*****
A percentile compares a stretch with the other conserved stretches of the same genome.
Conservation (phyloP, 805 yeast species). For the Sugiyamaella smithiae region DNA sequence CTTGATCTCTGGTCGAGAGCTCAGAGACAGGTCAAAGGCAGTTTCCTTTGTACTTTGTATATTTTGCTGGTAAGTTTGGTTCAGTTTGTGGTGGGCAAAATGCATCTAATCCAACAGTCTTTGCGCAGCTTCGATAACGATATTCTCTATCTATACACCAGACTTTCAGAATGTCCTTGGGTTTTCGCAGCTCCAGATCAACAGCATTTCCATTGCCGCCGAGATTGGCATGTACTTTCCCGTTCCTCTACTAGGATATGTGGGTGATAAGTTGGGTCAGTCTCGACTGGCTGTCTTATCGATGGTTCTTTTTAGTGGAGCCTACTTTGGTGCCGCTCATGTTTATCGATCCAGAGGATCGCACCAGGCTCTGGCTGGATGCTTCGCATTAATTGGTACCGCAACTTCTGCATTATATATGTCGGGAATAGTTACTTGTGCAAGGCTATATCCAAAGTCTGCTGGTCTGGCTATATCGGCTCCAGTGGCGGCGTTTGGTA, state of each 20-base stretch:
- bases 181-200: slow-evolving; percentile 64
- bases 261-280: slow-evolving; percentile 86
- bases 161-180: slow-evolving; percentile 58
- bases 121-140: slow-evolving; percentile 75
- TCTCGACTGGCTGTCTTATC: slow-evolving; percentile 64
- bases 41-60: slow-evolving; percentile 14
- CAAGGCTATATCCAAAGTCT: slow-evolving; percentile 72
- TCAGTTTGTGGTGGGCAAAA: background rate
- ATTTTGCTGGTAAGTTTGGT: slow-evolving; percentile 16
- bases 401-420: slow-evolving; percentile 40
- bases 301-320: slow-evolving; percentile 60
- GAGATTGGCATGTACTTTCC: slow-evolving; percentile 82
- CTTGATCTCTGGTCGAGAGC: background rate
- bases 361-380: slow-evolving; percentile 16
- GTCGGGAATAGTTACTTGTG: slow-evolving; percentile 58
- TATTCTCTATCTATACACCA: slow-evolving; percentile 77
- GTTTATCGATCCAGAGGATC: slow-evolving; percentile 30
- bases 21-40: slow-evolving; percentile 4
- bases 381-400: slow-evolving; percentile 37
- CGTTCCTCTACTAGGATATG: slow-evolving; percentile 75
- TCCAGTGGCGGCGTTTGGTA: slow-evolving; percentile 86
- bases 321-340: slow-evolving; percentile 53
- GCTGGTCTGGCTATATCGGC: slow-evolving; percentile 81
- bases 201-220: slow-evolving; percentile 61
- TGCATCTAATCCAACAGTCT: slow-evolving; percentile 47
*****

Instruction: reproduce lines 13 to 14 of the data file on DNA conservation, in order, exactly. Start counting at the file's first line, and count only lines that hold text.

- bases 301-320: slow-evolving; percentile 60
- GAGATTGGCATGTACTTTCC: slow-evolving; percentile 82